He adds that they have invested a lot in support and training. Together with SciLifeLab, they offer a course where researchers have learned the basics of using large-scale computer systems and try to log in and use Uppnex. ‘It is usually overbooked.’Very many rese arch groups employ bioinformaticians now, but research leaders also need to understand how it works.’ Many projects are in progress for a long time. To map the genome of an organism, for example, is just a starting point for further studies. Ola Spjuth envisions that the data volume will continue to increase. ‘Projects are getting bigger and more people want to sequence. At the same time, the process is faster and we can get more and more data. Projects expand 5–10 times on the drives during the analyses and biologists like to save all their data. It’s a massive challenge to be able to scale up storage and analyses.’ CONSEQUENTLY, developments place new de-
mands on the research infrastructure. This concerns both the ability to store data and to analyse the information. ‘We will need to develop new methods and tools,’ says Ingela Nyström. She is a professor at the department of Information Technology and coordinator of Essence, a strategic research initiative that is run from Uppsala University. Lund and Umeå Universities are also involved in the initiative. ‘Essence assembles researchers who wish to improve their research with e-scientific methods. Strong research both in the field and in method development are required in order for this to work,’ says Ingela Nyström. She sees research being able to answer completely new questions now that it’s possible to process larger amounts of data. ‘But also old problems, researchers will now be able to readdress problems that were set aside ten years ago. If previously it was possible to study 100 molecules perhaps 1 million molecules were needed to get a realistic picture. Ten years ago this was not possible, but today we can do a lot more full-scale experiments.’
Ten years ago this was not possible, but today we can do a lot more full-scale experiments.
INGELA NYSTRÖM Professor at the department of Information Technology
ESSENCE PART FUNDS 25–30 different projects and invests SEK 26 million each year in research within a wide range of fields, from material physics to linguistics. Common to all these is that they make use of large amounts of data, but also that they treat them in an advanced manner. ‘E-science is more than standard methods. All of our researchers in Essence use one of the computer centres and need more than what is on the desktop.’
Large amounts of data
REQUIRE NEW TOOLS
For example, computer support is needed to sort out what is relevant data and to quickly find significant information. As for calculations, it is a question of performing as much as possible in parallel and simultaneously keep track of the calculations so that any errors are kept under control. The vision for Essence is to build a “toolbox” for researchers, which can be used to customise solutions according to the problem to be solved. And here, researchers can benefit from collaboration and sharing with each other. ‘If methods have been created that work for one problem, perhaps they’ll work on another,’ says Ingela Nyström. One of the experts in the field is Sverker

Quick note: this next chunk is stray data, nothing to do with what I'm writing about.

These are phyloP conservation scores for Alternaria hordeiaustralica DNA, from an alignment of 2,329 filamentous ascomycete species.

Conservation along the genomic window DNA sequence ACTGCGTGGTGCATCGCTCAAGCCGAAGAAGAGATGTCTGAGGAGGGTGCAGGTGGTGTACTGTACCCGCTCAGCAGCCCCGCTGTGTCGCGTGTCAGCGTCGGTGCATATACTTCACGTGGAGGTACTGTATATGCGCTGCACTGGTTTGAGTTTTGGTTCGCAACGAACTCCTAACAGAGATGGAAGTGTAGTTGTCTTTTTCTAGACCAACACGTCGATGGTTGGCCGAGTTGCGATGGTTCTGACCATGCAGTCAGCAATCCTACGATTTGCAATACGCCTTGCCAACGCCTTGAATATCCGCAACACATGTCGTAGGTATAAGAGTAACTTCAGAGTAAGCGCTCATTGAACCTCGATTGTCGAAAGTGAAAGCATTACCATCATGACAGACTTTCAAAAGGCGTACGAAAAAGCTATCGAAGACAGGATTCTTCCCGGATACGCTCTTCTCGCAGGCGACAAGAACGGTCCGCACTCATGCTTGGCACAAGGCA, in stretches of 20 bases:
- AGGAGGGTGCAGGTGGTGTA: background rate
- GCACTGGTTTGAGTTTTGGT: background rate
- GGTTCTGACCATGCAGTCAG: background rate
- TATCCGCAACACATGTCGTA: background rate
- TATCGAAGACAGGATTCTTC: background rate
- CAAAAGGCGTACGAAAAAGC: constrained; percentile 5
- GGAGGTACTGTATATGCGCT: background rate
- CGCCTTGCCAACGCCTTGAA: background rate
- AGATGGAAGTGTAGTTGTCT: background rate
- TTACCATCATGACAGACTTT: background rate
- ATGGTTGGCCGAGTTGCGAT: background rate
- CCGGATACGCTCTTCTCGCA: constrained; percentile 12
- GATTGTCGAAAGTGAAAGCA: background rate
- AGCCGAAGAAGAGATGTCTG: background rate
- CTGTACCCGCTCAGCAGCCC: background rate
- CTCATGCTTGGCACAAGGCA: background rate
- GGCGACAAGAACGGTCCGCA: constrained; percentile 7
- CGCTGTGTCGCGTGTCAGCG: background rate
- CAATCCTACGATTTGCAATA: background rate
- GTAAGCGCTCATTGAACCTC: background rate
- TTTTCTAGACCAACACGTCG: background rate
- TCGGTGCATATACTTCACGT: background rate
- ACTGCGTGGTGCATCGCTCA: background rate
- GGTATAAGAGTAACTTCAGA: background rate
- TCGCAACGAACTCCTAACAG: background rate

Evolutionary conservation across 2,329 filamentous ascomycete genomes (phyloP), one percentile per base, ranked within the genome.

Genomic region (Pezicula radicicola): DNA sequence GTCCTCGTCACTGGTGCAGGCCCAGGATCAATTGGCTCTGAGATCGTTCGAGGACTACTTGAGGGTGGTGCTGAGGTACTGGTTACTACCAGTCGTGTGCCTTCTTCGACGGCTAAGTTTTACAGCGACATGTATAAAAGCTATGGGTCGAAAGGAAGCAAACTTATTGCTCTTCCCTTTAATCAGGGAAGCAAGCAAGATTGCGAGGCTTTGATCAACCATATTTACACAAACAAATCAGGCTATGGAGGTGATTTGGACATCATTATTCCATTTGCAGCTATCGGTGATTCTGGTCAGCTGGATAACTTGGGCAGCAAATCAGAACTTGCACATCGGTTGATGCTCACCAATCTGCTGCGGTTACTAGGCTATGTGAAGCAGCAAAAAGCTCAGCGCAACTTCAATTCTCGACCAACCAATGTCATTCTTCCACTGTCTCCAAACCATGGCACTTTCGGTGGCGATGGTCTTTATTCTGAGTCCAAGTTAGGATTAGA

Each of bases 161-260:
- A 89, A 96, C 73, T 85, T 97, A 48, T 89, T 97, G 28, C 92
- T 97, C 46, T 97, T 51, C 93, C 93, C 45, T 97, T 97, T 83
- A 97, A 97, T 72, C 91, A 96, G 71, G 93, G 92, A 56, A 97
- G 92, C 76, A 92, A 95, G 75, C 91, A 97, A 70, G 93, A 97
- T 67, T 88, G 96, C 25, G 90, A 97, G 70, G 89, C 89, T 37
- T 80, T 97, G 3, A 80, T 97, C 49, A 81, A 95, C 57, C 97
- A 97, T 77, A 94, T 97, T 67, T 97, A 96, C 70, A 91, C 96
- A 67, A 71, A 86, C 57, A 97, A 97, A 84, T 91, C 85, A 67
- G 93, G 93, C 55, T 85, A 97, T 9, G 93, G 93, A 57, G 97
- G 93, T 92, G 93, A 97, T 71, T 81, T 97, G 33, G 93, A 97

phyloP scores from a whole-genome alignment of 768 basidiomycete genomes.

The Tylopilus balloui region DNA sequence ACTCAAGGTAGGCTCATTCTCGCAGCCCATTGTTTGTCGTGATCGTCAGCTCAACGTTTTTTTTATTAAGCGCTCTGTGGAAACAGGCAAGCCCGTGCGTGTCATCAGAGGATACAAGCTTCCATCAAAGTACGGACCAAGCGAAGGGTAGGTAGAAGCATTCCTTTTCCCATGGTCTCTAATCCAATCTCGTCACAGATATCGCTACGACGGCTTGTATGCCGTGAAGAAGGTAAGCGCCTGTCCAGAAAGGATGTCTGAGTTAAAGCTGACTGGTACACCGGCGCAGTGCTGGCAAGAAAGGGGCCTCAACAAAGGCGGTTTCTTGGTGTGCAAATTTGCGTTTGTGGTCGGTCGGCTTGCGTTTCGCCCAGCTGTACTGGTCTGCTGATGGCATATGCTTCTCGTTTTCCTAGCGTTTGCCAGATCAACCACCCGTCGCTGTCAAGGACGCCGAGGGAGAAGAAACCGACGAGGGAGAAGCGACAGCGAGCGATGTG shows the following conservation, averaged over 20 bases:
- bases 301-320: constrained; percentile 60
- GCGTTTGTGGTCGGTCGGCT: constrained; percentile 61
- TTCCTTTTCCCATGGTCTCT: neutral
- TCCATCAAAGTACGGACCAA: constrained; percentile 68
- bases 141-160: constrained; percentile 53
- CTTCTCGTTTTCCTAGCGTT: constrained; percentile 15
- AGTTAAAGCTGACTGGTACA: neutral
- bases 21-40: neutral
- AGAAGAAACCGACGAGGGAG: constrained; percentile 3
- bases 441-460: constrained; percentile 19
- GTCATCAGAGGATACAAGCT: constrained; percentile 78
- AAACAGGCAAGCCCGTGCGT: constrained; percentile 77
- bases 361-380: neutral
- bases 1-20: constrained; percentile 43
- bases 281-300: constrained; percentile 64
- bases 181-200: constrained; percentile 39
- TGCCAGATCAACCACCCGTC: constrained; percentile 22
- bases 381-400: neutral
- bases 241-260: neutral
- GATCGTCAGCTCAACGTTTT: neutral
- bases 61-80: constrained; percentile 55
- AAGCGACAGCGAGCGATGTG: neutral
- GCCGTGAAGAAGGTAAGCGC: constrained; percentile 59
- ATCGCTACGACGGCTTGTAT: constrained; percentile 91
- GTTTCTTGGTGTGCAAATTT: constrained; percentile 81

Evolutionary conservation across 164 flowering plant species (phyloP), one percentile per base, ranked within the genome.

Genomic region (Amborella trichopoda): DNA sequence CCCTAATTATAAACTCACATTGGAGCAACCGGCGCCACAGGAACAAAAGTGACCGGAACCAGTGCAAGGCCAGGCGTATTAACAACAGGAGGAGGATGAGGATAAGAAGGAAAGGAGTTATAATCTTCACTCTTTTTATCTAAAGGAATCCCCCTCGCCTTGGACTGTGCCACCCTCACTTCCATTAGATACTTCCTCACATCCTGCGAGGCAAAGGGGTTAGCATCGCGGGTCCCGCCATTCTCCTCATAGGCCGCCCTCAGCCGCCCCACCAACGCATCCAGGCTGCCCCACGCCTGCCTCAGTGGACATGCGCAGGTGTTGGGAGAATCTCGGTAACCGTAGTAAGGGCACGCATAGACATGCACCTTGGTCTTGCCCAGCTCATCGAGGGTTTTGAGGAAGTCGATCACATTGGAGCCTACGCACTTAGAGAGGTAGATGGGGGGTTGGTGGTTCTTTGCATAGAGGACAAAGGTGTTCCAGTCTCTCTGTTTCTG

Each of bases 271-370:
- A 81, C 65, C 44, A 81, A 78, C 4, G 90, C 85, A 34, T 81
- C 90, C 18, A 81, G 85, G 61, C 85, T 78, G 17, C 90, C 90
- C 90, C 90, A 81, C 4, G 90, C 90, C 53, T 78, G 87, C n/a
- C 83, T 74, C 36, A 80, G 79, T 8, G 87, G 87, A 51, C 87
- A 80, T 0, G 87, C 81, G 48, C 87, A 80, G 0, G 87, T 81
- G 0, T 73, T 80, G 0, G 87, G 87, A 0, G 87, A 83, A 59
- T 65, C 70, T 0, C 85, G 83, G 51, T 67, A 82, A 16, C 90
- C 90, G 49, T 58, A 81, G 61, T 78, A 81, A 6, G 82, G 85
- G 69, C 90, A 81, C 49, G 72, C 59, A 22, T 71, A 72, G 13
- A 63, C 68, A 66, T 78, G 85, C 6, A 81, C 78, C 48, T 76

Holmgren, professor at the department of Information Technology. He has researched computer-based tools and methods for some time and in recent years, needs have changed radically. If initially it was a question of smart calculations and simulations, now it is also about how large amounts of data are to be managed and analysed. They say “big data” and the explosion of data from many different sources is a new challenge for IT researchers. ‘Computer simulations are an established activity, now we need to develop the analysis of data as well as how to store and manage data. This requires metadata that describes the data and that there is agreement on how data should be marked up. It’s a whole new world!’
Today at Uppnex there is data from over 800 different projects and a storage capacity of 7 petabytes, which is equivalent to 7000 times more than will fit on a typical hard drive.
NEW HORIZONS: ISSUE 1.2014
DATA SHOULD NOT only be saved, but also
made available for research. He has links to the “Research Data Alliance”, a global project brought about to build an “internet” for researchers where research data can be stored and simultaneously made available to others. ‘This require data to be marked up in the same manner with a common standard.’ He sees serious challenges ahead, and above all, it is about working more interdisciplinary. ‘We need completely new tools and we need to join the different areas of application with computing science and mathematics. Essence plays an important role here.’ The actual base, research infrastructure, is the same in different disciplines, but requires each